The nature of artificial life
Set up on the ground floor of Exportdrvo building in Rijeka, the interactive robotic installation Hysterical Machines of renown Canadian artist and roboticist Bill Vorn behaves just like a living being and reacts to visitors. The project is part of a larger research program on the Aesthetics of Artificial Behaviors, expressing the paradoxal nature of Artificial Life.
In the framework of Dopolavoro flagship of the Rijeka 2020 – European Capital of Culture project, the installation will be presented on the ground floor of Exportdrvo, opening on Thursday, 13th August at 19:00, remaining on view until 5th September, every day from 17:00 to 21:00.
Tickets at a price of 10 HRK can be purchased at the entrance. On the opening day of the exhibition, admission is free.
The program is organised by Drugo more and KONTEJNER | bureau of contemporary art praxis.
Six robotic structures as basic elements of the Hysterical Machines interactive installation react to the human presence in their immediate environment. Moving across the robotic jungle in the repurposed industrial building still carrying much of its original character, the responsive nature of robots activates the senses and sets off emotional reactions – as if we are in the middle of an unreal rendezvous with beings from another planet.
To which extent are our reactions induced by empathy and soft, romanticist biocentrism, as opposed to the rational perception of the octopus-like metal objects, hydraulic systems behind their movement, network of sensors, cables and machinery? How is it even possible to feel something for these beings and their indisputably dysfunctional, absurd and deviant behaviour?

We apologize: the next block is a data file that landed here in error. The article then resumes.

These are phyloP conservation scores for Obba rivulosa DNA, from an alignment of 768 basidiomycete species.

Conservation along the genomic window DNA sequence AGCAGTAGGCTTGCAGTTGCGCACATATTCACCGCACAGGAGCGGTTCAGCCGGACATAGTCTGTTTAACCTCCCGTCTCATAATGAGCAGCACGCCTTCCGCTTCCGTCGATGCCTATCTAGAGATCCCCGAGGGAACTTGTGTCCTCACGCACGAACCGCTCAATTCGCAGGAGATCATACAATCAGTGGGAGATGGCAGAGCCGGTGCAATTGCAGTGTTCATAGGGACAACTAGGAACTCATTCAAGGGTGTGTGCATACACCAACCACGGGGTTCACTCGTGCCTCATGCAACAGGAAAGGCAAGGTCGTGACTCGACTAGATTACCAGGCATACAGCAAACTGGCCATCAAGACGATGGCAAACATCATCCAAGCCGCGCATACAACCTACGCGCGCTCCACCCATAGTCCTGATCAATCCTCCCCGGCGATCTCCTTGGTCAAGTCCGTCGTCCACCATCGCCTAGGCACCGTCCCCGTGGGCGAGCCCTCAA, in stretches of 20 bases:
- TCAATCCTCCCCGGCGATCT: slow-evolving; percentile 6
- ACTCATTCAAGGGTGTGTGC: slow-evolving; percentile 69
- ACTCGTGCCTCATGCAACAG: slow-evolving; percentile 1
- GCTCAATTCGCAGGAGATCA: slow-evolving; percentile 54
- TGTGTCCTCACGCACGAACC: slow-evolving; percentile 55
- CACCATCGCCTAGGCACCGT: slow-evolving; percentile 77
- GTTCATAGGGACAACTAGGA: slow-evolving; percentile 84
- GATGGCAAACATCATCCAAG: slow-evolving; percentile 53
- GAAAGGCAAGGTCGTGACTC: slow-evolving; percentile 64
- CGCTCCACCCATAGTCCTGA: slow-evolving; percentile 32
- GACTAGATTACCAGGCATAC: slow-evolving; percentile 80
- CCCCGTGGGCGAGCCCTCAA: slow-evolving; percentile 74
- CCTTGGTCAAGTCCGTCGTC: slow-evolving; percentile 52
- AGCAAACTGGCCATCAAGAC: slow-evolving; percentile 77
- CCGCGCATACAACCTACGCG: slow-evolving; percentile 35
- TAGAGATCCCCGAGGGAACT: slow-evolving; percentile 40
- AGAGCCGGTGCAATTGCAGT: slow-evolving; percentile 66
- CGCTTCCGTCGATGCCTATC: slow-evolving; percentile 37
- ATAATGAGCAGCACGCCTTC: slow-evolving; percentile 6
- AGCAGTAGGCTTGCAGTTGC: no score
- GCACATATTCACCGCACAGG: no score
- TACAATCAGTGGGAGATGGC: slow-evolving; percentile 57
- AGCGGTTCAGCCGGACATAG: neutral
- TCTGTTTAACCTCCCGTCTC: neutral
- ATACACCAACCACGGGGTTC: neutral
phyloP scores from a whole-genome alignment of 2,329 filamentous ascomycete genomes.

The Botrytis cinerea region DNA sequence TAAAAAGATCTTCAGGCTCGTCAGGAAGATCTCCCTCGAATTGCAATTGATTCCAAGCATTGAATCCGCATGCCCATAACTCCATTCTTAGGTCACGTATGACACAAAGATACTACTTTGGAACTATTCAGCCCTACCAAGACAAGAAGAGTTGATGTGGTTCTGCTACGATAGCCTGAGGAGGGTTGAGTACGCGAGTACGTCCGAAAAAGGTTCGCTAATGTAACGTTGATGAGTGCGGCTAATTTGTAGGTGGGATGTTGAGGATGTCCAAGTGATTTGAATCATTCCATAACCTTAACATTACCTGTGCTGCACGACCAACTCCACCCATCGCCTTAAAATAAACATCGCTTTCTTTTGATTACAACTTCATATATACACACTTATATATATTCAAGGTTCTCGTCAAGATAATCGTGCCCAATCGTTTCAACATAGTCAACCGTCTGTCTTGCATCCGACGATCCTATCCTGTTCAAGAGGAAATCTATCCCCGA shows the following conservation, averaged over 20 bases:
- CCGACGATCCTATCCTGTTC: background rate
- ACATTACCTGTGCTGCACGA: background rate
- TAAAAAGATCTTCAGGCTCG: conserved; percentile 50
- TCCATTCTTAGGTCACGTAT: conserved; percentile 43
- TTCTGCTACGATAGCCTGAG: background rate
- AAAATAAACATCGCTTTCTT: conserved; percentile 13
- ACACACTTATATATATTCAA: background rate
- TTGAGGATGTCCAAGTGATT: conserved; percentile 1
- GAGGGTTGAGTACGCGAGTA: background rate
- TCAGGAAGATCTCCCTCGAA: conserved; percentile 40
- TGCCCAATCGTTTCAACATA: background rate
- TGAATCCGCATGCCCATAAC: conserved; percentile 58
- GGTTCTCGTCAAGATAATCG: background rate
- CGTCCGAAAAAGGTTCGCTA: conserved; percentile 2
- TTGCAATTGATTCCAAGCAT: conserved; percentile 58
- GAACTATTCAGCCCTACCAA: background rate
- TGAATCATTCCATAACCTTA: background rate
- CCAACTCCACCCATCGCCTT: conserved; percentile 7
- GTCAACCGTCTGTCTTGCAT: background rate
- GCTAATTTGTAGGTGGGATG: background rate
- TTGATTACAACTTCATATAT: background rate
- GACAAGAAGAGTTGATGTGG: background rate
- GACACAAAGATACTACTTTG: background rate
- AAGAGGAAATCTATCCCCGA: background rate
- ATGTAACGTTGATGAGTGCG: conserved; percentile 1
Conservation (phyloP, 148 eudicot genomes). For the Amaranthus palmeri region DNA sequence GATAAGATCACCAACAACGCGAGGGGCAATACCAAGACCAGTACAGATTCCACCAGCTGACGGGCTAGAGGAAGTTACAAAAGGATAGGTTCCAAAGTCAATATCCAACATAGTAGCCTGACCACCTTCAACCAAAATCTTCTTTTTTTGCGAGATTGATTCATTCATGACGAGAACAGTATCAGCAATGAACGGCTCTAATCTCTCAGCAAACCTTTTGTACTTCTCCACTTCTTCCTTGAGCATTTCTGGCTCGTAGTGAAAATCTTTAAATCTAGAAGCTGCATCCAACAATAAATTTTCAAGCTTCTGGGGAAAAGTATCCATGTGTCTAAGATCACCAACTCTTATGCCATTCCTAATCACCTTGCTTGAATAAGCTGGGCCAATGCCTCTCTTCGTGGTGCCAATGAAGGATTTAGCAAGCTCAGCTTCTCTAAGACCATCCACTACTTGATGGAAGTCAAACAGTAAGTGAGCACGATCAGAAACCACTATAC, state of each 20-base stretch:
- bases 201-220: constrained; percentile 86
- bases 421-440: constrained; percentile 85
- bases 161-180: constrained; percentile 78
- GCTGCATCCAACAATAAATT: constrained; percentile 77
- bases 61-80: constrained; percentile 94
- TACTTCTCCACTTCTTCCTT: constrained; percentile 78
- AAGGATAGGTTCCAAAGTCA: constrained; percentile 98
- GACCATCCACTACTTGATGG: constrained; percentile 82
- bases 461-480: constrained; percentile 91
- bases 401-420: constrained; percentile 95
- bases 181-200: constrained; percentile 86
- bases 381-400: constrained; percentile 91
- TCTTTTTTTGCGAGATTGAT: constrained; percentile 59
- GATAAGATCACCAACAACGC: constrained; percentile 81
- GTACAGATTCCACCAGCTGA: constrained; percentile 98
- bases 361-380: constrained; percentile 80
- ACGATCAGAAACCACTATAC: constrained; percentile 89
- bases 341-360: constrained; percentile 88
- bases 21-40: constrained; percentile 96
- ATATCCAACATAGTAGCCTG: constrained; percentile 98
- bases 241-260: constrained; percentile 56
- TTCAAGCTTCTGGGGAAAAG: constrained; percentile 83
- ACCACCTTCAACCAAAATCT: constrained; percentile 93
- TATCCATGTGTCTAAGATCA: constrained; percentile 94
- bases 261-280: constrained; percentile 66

Either feeling motivated to rethink the relations between human and technological, natural and artificial, a creature and a thing, or simply immersed into the chaos of mechanical limbs, sound, light and fog, Hysterical Machines is one of the paradigmatic artworks from the turn of the century, and a definitive must-see piece of contemporary robotic art.
“Yes, they are metaphors. But robots are very metaphorical by nature; I just push the idea a little further. What’s important for me is to leave it open to interpretation, everyone is allowed to project whatever he/she wants onto these creatures, but if they start feeling something for a robot (sorrow, sadness, whatever) then I can say I achieved my goal.“
– Bill Vorn, interview for Digicult magazine